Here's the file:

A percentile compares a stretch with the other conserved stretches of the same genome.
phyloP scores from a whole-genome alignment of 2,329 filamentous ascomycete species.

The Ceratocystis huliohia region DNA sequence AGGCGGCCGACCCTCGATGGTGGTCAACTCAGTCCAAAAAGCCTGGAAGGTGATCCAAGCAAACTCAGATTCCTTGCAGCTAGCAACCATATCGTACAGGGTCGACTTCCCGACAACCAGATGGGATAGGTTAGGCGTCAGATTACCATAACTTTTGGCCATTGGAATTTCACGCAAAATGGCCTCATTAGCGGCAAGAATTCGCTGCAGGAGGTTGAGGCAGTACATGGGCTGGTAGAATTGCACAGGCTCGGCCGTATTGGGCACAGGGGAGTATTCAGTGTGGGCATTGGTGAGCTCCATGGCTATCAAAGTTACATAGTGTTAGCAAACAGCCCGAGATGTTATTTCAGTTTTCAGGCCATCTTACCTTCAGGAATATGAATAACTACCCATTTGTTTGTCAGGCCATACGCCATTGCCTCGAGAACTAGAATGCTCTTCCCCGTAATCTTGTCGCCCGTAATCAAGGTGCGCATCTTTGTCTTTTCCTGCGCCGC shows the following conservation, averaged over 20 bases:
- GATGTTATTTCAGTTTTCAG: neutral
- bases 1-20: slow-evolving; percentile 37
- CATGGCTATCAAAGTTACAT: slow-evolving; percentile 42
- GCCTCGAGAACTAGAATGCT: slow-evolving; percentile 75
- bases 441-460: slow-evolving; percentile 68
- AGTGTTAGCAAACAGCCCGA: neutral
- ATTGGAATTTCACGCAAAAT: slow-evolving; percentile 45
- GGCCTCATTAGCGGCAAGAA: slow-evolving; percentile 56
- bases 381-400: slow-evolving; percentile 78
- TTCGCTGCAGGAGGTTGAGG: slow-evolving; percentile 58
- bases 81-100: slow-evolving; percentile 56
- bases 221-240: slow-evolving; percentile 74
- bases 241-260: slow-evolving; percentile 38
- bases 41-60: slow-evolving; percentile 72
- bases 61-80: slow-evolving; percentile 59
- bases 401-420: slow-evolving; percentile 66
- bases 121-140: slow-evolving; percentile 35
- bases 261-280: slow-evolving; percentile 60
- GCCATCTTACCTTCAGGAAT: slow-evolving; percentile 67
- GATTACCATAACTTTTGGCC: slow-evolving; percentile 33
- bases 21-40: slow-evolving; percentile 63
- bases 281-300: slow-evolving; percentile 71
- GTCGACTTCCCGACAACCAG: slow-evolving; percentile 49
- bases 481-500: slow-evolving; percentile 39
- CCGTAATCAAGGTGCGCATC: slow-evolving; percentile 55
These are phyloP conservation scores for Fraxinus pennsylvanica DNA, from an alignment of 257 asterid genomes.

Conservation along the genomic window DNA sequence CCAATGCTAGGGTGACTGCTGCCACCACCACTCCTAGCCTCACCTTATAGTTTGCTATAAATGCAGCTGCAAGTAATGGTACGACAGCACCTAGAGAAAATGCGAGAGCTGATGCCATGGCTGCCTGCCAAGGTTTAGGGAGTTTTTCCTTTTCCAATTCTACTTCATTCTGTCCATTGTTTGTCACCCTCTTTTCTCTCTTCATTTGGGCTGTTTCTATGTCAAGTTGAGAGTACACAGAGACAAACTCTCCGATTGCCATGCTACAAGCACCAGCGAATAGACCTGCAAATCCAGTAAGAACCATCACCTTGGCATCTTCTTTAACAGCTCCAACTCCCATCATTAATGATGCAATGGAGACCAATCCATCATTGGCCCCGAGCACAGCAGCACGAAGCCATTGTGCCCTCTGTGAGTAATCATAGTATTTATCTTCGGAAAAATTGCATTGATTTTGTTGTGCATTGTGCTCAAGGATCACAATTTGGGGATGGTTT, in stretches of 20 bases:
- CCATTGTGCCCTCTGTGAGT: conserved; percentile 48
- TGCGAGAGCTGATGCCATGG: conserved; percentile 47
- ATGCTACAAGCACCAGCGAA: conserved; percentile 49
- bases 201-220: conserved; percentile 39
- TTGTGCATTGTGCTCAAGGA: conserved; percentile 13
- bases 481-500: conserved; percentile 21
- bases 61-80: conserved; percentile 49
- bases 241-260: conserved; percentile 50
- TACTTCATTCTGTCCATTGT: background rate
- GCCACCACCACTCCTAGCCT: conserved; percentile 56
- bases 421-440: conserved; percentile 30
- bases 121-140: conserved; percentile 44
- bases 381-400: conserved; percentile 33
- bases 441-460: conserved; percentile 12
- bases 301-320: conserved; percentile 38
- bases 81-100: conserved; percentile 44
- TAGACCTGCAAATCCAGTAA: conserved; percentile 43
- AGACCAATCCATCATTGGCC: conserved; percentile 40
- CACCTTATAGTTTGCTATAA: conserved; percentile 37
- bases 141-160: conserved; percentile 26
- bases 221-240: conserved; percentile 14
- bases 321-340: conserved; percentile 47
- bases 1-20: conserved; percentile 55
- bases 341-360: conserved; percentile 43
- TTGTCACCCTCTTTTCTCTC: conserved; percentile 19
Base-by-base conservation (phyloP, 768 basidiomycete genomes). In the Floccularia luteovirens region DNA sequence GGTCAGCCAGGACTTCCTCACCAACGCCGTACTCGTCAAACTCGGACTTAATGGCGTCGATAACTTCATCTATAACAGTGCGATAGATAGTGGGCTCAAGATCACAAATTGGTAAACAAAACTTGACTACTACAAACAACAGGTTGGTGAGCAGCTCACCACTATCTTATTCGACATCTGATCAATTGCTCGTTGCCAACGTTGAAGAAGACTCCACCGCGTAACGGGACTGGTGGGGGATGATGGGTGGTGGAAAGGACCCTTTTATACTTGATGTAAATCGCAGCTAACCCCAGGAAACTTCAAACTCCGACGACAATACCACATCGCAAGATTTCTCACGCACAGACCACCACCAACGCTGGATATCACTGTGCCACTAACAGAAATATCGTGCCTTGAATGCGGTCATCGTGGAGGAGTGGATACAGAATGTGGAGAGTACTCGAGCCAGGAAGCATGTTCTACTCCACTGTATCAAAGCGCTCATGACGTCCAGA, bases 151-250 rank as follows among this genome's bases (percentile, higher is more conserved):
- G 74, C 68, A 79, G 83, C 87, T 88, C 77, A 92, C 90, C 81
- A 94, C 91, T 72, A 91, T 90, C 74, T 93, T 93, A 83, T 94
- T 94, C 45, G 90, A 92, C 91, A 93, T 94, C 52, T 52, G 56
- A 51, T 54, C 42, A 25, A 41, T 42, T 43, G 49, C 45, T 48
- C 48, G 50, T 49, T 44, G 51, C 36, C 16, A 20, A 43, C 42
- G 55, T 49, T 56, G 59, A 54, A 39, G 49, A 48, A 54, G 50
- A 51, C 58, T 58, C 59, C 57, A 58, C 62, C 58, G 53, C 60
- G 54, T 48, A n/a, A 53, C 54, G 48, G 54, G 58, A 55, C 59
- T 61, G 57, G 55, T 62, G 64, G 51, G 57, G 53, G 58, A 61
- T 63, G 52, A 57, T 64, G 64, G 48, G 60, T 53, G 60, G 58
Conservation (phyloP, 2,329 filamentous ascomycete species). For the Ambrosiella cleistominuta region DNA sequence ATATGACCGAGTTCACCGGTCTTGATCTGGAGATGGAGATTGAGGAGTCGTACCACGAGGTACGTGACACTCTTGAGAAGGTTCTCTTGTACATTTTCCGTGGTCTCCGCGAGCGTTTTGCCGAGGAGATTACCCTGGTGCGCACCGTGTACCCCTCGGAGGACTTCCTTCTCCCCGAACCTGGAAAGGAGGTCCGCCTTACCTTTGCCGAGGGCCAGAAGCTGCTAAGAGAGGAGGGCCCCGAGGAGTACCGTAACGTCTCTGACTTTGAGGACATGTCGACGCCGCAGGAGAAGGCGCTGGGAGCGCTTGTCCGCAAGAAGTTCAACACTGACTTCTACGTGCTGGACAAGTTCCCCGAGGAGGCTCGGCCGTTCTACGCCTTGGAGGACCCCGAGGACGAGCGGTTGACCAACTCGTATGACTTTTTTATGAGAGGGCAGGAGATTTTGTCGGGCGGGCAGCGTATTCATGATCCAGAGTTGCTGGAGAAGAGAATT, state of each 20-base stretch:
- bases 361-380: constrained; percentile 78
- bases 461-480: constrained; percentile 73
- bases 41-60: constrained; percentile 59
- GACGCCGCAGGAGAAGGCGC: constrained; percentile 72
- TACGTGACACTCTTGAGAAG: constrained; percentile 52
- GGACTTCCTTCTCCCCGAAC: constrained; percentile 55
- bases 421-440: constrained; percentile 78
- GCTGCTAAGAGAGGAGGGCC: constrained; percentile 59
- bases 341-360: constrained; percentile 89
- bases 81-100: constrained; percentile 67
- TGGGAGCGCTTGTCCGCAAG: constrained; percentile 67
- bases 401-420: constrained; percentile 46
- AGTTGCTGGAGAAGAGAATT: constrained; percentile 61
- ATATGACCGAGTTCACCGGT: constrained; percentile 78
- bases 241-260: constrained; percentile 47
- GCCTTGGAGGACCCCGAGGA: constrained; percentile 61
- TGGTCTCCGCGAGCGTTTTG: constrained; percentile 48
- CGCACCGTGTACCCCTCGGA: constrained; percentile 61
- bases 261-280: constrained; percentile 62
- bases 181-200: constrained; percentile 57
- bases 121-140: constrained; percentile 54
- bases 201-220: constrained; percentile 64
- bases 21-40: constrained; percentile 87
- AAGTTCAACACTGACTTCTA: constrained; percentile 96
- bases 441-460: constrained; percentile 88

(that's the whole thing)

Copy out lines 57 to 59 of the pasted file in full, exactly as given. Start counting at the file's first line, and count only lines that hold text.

- G 74, C 68, A 79, G 83, C 87, T 88, C 77, A 92, C 90, C 81
- A 94, C 91, T 72, A 91, T 90, C 74, T 93, T 93, A 83, T 94
- T 94, C 45, G 90, A 92, C 91, A 93, T 94, C 52, T 52, G 56